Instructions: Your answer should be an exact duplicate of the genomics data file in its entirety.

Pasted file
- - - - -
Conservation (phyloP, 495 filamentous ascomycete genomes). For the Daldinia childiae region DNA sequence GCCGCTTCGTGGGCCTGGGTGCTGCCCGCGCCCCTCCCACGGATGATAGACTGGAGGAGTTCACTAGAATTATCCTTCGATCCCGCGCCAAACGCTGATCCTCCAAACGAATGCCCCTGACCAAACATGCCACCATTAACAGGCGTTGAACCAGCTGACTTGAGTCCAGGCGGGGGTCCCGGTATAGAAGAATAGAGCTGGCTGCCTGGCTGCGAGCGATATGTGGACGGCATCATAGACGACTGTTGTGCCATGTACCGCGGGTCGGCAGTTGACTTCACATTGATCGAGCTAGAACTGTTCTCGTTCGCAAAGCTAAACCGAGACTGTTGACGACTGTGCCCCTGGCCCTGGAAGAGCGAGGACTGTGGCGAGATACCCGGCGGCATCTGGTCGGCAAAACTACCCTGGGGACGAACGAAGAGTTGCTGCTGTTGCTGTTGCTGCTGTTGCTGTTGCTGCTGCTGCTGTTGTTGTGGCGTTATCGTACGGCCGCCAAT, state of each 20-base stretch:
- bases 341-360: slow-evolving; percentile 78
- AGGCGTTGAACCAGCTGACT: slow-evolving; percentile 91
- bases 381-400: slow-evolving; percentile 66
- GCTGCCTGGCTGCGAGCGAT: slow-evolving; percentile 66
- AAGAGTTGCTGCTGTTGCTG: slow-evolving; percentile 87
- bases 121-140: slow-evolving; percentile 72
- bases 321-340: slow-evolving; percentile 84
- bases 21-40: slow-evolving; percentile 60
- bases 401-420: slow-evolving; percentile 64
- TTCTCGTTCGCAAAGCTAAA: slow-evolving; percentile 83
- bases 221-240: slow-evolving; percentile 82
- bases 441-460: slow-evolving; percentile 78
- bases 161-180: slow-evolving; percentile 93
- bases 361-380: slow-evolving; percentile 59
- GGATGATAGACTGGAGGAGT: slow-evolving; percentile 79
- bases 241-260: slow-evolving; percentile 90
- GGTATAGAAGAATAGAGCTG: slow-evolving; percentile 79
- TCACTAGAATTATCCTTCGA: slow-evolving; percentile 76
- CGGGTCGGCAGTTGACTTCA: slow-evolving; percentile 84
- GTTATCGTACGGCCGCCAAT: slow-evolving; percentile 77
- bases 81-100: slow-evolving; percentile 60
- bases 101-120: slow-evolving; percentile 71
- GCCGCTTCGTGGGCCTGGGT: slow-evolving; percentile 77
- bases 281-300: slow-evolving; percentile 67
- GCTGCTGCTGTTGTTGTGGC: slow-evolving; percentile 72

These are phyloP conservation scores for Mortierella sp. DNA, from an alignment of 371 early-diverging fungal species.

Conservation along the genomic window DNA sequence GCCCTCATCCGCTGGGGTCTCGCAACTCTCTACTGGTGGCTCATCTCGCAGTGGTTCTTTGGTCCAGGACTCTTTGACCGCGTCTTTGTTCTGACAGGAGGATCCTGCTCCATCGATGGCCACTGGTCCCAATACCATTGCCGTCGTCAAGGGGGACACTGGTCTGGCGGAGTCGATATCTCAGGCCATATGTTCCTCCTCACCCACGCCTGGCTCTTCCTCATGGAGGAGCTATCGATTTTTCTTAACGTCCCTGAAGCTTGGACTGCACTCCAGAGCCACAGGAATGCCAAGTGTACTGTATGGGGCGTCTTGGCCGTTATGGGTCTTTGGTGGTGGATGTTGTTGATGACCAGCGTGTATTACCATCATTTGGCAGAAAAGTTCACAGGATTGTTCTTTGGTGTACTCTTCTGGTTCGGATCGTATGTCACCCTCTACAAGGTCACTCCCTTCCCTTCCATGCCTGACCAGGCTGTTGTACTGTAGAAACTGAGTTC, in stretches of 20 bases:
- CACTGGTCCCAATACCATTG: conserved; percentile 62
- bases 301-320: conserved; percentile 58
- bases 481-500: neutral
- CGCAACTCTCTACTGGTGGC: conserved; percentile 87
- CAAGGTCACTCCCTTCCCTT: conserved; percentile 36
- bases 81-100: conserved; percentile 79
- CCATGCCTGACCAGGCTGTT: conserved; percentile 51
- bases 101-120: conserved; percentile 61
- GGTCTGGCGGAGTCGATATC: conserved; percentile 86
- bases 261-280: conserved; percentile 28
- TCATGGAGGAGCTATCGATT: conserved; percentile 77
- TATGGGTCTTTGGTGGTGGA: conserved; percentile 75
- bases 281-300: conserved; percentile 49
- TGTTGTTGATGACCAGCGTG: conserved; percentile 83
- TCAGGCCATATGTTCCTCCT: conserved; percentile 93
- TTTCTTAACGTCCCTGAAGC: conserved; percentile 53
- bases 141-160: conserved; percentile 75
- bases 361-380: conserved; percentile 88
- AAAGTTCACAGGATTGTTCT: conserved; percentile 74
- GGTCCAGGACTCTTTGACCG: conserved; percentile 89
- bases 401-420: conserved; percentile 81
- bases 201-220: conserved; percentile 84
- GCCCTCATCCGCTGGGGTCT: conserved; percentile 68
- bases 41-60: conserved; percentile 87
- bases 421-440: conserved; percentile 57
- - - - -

Conservation (phyloP, 495 filamentous ascomycete genomes). For the Daldinia childiae region DNA sequence GCCGCTTCGTGGGCCTGGGTGCTGCCCGCGCCCCTCCCACGGATGATAGACTGGAGGAGTTCACTAGAATTATCCTTCGATCCCGCGCCAAACGCTGATCCTCCAAACGAATGCCCCTGACCAAACATGCCACCATTAACAGGCGTTGAACCAGCTGACTTGAGTCCAGGCGGGGGTCCCGGTATAGAAGAATAGAGCTGGCTGCCTGGCTGCGAGCGATATGTGGACGGCATCATAGACGACTGTTGTGCCATGTACCGCGGGTCGGCAGTTGACTTCACATTGATCGAGCTAGAACTGTTCTCGTTCGCAAAGCTAAACCGAGACTGTTGACGACTGTGCCCCTGGCCCTGGAAGAGCGAGGACTGTGGCGAGATACCCGGCGGCATCTGGTCGGCAAAACTACCCTGGGGACGAACGAAGAGTTGCTGCTGTTGCTGTTGCTGCTGTTGCTGTTGCTGCTGCTGCTGTTGTTGTGGCGTTATCGTACGGCCGCCAAT, state of each 20-base stretch:
- bases 341-360: slow-evolving; percentile 78
- AGGCGTTGAACCAGCTGACT: slow-evolving; percentile 91
- bases 381-400: slow-evolving; percentile 66
- GCTGCCTGGCTGCGAGCGAT: slow-evolving; percentile 66
- AAGAGTTGCTGCTGTTGCTG: slow-evolving; percentile 87
- bases 121-140: slow-evolving; percentile 72
- bases 321-340: slow-evolving; percentile 84
- bases 21-40: slow-evolving; percentile 60
- bases 401-420: slow-evolving; percentile 64
- TTCTCGTTCGCAAAGCTAAA: slow-evolving; percentile 83
- bases 221-240: slow-evolving; percentile 82
- bases 441-460: slow-evolving; percentile 78
- bases 161-180: slow-evolving; percentile 93
- bases 361-380: slow-evolving; percentile 59
- GGATGATAGACTGGAGGAGT: slow-evolving; percentile 79
- bases 241-260: slow-evolving; percentile 90
- GGTATAGAAGAATAGAGCTG: slow-evolving; percentile 79
- TCACTAGAATTATCCTTCGA: slow-evolving; percentile 76
- CGGGTCGGCAGTTGACTTCA: slow-evolving; percentile 84
- GTTATCGTACGGCCGCCAAT: slow-evolving; percentile 77
- bases 81-100: slow-evolving; percentile 60
- bases 101-120: slow-evolving; percentile 71
- GCCGCTTCGTGGGCCTGGGT: slow-evolving; percentile 77
- bases 281-300: slow-evolving; percentile 67
- GCTGCTGCTGTTGTTGTGGC: slow-evolving; percentile 72

These are phyloP conservation scores for Mortierella sp. DNA, from an alignment of 371 early-diverging fungal species.

Conservation along the genomic window DNA sequence GCCCTCATCCGCTGGGGTCTCGCAACTCTCTACTGGTGGCTCATCTCGCAGTGGTTCTTTGGTCCAGGACTCTTTGACCGCGTCTTTGTTCTGACAGGAGGATCCTGCTCCATCGATGGCCACTGGTCCCAATACCATTGCCGTCGTCAAGGGGGACACTGGTCTGGCGGAGTCGATATCTCAGGCCATATGTTCCTCCTCACCCACGCCTGGCTCTTCCTCATGGAGGAGCTATCGATTTTTCTTAACGTCCCTGAAGCTTGGACTGCACTCCAGAGCCACAGGAATGCCAAGTGTACTGTATGGGGCGTCTTGGCCGTTATGGGTCTTTGGTGGTGGATGTTGTTGATGACCAGCGTGTATTACCATCATTTGGCAGAAAAGTTCACAGGATTGTTCTTTGGTGTACTCTTCTGGTTCGGATCGTATGTCACCCTCTACAAGGTCACTCCCTTCCCTTCCATGCCTGACCAGGCTGTTGTACTGTAGAAACTGAGTTC, in stretches of 20 bases:
- CACTGGTCCCAATACCATTG: conserved; percentile 62
- bases 301-320: conserved; percentile 58
- bases 481-500: neutral
- CGCAACTCTCTACTGGTGGC: conserved; percentile 87
- CAAGGTCACTCCCTTCCCTT: conserved; percentile 36
- bases 81-100: conserved; percentile 79
- CCATGCCTGACCAGGCTGTT: conserved; percentile 51
- bases 101-120: conserved; percentile 61
- GGTCTGGCGGAGTCGATATC: conserved; percentile 86
- bases 261-280: conserved; percentile 28
- TCATGGAGGAGCTATCGATT: conserved; percentile 77
- TATGGGTCTTTGGTGGTGGA: conserved; percentile 75
- bases 281-300: conserved; percentile 49
- TGTTGTTGATGACCAGCGTG: conserved; percentile 83
- TCAGGCCATATGTTCCTCCT: conserved; percentile 93
- TTTCTTAACGTCCCTGAAGC: conserved; percentile 53
- bases 141-160: conserved; percentile 75
- bases 361-380: conserved; percentile 88
- AAAGTTCACAGGATTGTTCT: conserved; percentile 74
- GGTCCAGGACTCTTTGACCG: conserved; percentile 89
- bases 401-420: conserved; percentile 81
- bases 201-220: conserved; percentile 84
- GCCCTCATCCGCTGGGGTCT: conserved; percentile 68
- bases 41-60: conserved; percentile 87
- bases 421-440: conserved; percentile 57